Several major resorts in Texas have also reopened their doors. For example, the Hyatt Regency Hill Country in San Antonio is now open (you can use 15,000 Hyatt points per night or a Category 1 to 4 award from the World of Hyatt Credit Card to book a stay). Great Wolf Lodge outside Dallas, and La Cantera Resort near San Antonio, have also both reopened.
Beginning June 19, Texas theme parks were able to reopen to 50% capacity. This includes parks such as Six Flags and SeaWorld San Antonio which are reopened, but do require you to reserve your park day online in advance.
What’s not open in Texas
Not everything is open in Texas.
The iconic Alamo remains closed. Some hotels and resorts have yet to turn the lights back on. Some city pools and parks are either closed or are open on a very limited basis. If you have your heart set on a particular local hiking trail or pool in Texas, be sure to check if it’s open and whether you need to make an advance reservation — you probably do.
Bars are now again required to close, other than for to-go orders (yes, you can get your margarita to-go in Texas right now). Also, know that retailers that are involved with the tubing and rafting industry in Texas must also again shutdown. This sounds weird, but a popular summer activity in Texas is for large groups of people to link tubes while drinking and floating a river for hours at a time in close proximity. (If you want a taste of the river without the tubing restriction — here’s how we accomplished that socially distanced Texas getaway.)
When it comes to national parks in Texas, Big Bend in West Texas is open, but note that the lodge is closed and camping is available at a reduced capacity. Attractions like the McDonald Observatory also have not yet announced reopening dates.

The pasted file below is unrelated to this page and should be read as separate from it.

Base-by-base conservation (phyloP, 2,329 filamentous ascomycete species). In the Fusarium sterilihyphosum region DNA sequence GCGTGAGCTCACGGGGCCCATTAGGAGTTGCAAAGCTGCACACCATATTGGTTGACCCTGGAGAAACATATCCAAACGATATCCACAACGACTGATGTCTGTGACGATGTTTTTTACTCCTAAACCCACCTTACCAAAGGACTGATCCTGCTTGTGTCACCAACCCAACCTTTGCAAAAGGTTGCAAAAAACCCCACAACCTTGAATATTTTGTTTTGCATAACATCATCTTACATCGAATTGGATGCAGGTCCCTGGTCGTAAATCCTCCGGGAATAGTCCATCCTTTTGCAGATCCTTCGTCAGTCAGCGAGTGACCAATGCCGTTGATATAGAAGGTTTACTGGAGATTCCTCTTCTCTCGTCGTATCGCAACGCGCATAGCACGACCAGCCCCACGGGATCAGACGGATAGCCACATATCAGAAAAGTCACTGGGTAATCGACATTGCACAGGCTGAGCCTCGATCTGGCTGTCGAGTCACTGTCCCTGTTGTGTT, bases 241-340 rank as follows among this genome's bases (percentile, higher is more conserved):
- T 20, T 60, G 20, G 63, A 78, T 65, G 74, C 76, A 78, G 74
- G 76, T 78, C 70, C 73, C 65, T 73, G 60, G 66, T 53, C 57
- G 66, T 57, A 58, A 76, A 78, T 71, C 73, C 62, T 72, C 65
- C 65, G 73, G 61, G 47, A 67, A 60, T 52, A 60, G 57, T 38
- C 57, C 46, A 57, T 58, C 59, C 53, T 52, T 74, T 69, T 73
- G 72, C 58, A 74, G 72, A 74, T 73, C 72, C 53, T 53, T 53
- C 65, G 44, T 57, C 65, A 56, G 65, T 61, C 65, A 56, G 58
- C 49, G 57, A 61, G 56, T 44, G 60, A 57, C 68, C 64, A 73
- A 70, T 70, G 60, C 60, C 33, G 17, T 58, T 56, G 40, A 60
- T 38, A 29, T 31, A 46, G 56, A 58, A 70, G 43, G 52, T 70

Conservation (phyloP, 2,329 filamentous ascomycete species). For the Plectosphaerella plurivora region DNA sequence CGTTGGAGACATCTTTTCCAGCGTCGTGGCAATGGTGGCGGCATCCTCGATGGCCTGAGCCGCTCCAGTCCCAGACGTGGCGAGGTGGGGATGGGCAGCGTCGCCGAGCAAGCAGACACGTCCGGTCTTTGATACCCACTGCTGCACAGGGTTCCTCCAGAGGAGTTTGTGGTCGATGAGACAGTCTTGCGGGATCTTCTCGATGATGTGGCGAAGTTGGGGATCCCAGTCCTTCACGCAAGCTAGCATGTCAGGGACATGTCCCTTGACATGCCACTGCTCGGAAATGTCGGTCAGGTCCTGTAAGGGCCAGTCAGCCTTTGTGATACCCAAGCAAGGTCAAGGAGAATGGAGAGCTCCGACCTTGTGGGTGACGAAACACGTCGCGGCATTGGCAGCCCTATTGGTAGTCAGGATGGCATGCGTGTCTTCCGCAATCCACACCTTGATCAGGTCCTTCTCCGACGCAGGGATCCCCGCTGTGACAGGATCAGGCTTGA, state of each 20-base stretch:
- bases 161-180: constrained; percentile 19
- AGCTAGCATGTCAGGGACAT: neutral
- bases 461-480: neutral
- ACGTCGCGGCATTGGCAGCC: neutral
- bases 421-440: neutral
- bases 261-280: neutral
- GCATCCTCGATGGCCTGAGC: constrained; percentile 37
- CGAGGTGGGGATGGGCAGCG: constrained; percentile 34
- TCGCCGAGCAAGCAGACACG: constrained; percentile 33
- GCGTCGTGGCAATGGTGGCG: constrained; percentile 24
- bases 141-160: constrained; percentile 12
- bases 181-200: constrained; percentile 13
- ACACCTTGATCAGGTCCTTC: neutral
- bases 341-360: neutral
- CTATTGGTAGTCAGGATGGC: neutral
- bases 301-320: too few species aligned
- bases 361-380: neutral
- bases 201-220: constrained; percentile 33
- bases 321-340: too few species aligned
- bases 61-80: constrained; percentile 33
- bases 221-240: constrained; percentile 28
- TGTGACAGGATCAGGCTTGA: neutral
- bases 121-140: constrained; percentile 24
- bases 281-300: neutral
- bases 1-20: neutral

Where to go in Texas
In addition to some of the large resorts, Texas offers outstanding options when it comes to social distancing with a wide variety of outdoor activities, beaches and cabin rentals available.
If you’re craving the beach, you can check out the sands around Galveston, South Padre, Corpus Christi or Rockport.
Related: How to choose the best Airbnb
If you’re dreaming of a rustic cabin getaway, consider a trip to picturesque Wimberley, Fredericksburg and other destinations across Central Texas. While you are in the Texas Hill Country, you’ll also be a stone’s throw from rivers such as the Comal, Frio and Colorado. (Just keep in mind that some smaller swimming holes require reservations and tubing outlets are no longer open.)
You can head far west to Marfa, Fort Davis and Big Bend, should wide-open spaces really be calling your name. My own family took a socially distanced nearcation in the Wimberley area and had a tremendous time playing in the cool river. We also spent a night in a tiny Getaway cabin in the woods of East Texas and managed to stay a safe distance away from others while enjoying nature.
Texas is a vast state with plenty of space for visitors, but it’s not 100% open or running at full capacity right now. So, do some research before planning a trip this summer.
Featured image courtesy of Cody Ash/Getty Images